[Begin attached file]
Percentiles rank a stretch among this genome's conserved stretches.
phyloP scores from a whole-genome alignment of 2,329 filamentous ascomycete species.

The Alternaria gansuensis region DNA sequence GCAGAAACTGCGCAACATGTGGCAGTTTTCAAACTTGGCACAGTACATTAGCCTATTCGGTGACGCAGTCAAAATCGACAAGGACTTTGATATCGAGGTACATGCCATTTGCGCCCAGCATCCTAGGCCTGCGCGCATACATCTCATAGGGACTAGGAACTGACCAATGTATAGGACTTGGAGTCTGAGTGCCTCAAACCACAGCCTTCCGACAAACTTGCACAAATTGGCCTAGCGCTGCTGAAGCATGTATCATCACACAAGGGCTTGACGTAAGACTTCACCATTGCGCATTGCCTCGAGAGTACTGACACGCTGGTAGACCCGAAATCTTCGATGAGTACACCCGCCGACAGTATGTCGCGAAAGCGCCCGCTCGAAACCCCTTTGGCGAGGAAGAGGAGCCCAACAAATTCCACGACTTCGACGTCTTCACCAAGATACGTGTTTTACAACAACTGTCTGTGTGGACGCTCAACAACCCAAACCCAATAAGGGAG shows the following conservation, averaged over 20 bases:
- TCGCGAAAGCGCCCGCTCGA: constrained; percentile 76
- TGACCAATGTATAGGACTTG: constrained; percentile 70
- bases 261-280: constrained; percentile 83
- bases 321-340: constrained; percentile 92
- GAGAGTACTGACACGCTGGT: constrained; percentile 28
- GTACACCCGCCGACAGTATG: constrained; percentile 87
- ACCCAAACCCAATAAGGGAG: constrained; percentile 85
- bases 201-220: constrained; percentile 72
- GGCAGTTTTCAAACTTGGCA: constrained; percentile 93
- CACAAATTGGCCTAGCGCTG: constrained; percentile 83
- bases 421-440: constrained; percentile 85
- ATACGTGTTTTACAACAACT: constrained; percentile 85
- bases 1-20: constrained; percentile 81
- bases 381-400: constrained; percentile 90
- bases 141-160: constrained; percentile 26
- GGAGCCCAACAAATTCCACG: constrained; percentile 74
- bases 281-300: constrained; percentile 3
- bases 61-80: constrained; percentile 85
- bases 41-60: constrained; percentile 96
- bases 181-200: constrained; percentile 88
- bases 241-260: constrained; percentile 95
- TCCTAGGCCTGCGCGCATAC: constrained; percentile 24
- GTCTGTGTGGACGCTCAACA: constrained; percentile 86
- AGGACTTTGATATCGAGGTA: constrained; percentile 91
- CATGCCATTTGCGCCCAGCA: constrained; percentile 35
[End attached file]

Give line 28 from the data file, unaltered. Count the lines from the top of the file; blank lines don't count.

- CATGCCATTTGCGCCCAGCA: constrained; percentile 35